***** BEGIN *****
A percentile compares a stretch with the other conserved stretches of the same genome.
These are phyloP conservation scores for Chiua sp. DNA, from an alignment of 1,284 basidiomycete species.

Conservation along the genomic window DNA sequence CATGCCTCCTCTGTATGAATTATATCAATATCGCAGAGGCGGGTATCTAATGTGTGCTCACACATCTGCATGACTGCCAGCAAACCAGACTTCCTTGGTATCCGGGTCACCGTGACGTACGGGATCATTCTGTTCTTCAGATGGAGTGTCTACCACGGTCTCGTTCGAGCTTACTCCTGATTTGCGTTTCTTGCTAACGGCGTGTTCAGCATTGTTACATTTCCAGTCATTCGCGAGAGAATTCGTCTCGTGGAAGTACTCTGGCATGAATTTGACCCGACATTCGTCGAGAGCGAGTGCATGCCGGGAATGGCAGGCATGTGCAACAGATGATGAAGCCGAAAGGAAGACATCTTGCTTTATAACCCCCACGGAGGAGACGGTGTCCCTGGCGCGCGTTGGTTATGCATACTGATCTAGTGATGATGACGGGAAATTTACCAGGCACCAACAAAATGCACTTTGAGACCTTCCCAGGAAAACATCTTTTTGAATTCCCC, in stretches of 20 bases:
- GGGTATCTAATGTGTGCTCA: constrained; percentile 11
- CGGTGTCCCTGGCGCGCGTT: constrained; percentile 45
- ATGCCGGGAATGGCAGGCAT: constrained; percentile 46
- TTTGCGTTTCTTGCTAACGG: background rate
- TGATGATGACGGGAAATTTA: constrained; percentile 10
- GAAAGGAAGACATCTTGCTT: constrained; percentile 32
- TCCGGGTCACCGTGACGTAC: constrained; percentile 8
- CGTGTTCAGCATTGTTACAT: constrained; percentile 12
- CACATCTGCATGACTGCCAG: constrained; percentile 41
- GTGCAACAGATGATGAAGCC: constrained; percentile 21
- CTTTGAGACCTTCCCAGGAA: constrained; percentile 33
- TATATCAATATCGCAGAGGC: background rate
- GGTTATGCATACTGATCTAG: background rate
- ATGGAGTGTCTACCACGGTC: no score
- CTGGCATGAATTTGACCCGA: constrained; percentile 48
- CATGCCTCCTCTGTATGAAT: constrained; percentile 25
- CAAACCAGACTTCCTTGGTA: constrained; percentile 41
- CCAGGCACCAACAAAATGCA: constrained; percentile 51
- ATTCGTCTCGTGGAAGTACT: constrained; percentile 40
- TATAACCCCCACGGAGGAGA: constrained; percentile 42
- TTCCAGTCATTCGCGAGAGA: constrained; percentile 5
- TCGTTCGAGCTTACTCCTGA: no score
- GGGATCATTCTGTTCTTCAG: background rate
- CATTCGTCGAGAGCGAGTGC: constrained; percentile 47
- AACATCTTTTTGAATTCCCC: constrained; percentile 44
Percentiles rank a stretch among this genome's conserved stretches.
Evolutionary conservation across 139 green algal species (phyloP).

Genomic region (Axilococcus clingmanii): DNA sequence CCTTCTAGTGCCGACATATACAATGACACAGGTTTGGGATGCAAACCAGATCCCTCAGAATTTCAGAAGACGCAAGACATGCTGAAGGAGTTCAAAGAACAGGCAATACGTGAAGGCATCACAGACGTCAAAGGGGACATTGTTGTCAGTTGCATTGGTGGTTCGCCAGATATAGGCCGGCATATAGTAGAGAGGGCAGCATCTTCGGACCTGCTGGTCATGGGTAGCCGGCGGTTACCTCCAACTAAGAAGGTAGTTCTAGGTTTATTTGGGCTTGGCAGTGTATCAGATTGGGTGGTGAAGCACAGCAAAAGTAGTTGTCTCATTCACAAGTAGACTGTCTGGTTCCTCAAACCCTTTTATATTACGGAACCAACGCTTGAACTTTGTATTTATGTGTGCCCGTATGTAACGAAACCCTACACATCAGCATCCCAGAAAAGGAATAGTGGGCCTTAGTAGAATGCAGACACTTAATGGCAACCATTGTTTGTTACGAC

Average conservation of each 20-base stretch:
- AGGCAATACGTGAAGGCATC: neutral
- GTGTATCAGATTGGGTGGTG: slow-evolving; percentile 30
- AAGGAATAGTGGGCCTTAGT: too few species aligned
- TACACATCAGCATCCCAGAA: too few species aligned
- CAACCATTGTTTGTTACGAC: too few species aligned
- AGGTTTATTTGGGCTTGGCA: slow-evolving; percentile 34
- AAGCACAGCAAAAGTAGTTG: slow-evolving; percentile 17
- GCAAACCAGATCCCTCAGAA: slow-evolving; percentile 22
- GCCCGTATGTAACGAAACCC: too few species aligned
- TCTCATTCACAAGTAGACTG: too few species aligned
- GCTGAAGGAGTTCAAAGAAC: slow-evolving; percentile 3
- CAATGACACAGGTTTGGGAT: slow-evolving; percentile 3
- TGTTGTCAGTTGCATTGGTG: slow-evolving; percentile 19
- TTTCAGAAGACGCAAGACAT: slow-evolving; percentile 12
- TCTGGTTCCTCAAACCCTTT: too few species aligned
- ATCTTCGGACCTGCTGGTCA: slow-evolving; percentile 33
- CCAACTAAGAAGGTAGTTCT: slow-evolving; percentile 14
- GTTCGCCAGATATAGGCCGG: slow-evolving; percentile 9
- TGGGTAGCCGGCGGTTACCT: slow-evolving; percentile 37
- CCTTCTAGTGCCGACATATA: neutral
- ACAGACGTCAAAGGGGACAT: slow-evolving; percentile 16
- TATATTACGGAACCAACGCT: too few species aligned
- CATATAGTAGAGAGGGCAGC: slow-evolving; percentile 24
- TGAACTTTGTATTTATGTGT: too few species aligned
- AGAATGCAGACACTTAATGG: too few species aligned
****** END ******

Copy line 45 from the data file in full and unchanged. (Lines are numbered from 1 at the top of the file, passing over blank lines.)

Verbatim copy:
- TGTTGTCAGTTGCATTGGTG: slow-evolving; percentile 19